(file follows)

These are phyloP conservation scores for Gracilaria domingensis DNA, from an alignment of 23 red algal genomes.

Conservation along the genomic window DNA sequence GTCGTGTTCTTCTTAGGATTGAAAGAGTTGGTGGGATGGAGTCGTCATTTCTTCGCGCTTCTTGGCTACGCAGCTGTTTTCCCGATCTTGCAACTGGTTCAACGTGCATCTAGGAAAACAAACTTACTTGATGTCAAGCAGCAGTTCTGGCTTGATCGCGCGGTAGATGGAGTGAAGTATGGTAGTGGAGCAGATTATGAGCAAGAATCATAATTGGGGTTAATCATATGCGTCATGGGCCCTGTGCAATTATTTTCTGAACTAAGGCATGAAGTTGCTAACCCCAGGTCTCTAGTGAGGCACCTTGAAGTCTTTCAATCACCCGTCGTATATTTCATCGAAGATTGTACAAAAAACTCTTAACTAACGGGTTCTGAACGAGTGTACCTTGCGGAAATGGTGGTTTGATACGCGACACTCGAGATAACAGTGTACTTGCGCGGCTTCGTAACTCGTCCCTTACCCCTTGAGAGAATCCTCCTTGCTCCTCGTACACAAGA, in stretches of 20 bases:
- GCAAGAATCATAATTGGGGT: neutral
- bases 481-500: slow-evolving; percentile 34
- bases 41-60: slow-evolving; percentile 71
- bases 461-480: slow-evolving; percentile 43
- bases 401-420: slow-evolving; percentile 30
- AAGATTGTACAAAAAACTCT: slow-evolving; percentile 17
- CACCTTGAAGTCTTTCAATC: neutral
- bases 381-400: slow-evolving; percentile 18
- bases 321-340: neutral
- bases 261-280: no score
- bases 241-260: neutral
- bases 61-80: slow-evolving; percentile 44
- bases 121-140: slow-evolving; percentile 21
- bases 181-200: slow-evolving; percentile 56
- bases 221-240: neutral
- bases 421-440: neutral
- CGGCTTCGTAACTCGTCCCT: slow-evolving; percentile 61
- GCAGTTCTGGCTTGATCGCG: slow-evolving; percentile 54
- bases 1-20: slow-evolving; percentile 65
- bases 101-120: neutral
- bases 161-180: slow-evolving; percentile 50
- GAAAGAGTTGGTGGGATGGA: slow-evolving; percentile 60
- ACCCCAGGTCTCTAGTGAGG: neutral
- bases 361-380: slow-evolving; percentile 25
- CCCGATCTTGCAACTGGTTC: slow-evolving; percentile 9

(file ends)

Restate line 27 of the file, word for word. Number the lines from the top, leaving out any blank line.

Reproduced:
- CCCGATCTTGCAACTGGTTC: slow-evolving; percentile 9